From Charity Nwakaudu, Abuja
As the world continues to seek new knowledge in the golden age of oncology practice such as cryoelectron microscopy, robotic surgery and telemedicine, Nigerian oncologists have converged in Abuja to seek new ways and expanded access to cancer treatment in the country.
In a meeting, organised by Nigeria’s leading supplier of medical hospital equipment and surgical units, Stepcho Nigeria ltd, on the theme: bridging the gap in cancer care’ the oncologists charged state governments and private sector players to support current efforts in the treatment of cancer by providing modern equipment at an affordable cost.
The meeting was organised in collaboration with the federal ministry of health, to help expose Nigeria’s oncologists and heads of federal medical centres, to the new linear accelerator which is being introduced to Nigeria to help move cancer treatment closer to the patients.
Representatives of Bebic: the manufacturers of the linear accelerator- Hamidi Medina and Muhammad Reza who spoke on the new innovation, assured that over 150,000 of such machines have been installed worldwide and that there would be a local team on the ground to help with after-sales care and maintenance.
According to them: It is a digitised dual-photon medical linear accelerator used for a high-accuracy image-guided radiotherapy platform. It has two X-rays and multi-electron rays which can treat deep-seated tumours. It adopts modular real-time control technology and can be equipped with a precise couch.
According to former Minister of Health Prof Isaac Adewole and other oncologists and heads of federal medical centres in Nigeria who spoke at the event, the machine can best be described as an innovation that will provide access and timely care to patients. They also commended the effort by Stepcho Nigeria limited, at providing a state-of-the-art linear accelerator that will help revolutionise the treatment of cancer in Nigeria.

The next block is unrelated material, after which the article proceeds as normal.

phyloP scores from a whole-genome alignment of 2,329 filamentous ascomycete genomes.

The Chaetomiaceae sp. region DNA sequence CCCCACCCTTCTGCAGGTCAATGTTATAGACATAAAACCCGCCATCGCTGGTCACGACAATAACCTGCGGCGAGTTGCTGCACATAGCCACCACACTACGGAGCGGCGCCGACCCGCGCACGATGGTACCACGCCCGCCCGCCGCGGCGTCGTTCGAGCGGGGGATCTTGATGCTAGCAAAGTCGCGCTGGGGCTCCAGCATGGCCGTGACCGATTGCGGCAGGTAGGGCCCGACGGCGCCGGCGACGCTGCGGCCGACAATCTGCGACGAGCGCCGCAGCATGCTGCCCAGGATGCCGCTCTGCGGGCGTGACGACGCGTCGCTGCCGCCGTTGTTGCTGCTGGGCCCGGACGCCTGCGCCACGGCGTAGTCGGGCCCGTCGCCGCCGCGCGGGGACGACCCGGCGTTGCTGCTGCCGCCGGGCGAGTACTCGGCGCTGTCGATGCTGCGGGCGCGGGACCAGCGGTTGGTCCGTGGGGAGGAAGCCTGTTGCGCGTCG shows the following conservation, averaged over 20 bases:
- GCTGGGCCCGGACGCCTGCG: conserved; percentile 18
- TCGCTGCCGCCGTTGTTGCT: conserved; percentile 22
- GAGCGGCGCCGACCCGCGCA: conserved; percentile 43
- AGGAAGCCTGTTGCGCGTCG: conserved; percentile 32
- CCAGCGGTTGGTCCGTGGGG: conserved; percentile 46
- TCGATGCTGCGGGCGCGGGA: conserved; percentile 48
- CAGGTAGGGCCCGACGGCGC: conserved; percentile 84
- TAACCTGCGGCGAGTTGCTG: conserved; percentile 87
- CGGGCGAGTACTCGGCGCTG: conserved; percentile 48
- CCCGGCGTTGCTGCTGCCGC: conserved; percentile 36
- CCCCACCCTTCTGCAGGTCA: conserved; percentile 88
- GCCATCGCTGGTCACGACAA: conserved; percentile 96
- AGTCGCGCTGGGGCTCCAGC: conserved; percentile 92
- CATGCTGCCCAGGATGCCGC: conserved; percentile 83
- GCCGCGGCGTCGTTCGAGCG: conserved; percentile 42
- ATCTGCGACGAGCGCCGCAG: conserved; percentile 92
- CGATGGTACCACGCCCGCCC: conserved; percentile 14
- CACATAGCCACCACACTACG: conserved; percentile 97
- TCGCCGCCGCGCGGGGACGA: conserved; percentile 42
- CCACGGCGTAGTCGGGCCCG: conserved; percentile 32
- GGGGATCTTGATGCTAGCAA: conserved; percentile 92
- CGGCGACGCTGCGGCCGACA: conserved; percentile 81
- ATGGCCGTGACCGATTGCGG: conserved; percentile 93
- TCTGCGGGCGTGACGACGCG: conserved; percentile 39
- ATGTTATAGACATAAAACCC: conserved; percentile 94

The former health minister who was reputed to have helped in the fight against cancer during his time as minister by helping to equip federal medical centres in the country also noted that the theme of the conference ‘bridging the gap in cancer care is apt as it tallies with the effort of Stepcho Nigeria ltd, for inviting oncologists from across the country to discuss the introduction of the linear accelerators into Nigeria as well as efforts by the federal government in the expansion of the NHIS to help subsidise the cost of treatment of cancer.
Others who spoke at the event included Dr Alonge, Acting Director, Hospital Services Department and Dr Okpikpi Okpako, National Cancer Coordinator at the Federal Ministry of Health. Both speakers described the collaboration between Bibec the manufacturer and Stepcho as a commendable effort as both are big players in the fight against cancer. They believe that this would make the market more competitive and answer the call for more private-sector players to come into the cancer space.
Professor Hamidu Ahmed, chief medical director of the ABU teaching hospital also commended the organisers for giving practitioners and stakeholders in cancer care a new beginning and access to the machine directly as well as access to aftersales services, spare parts and maintenance.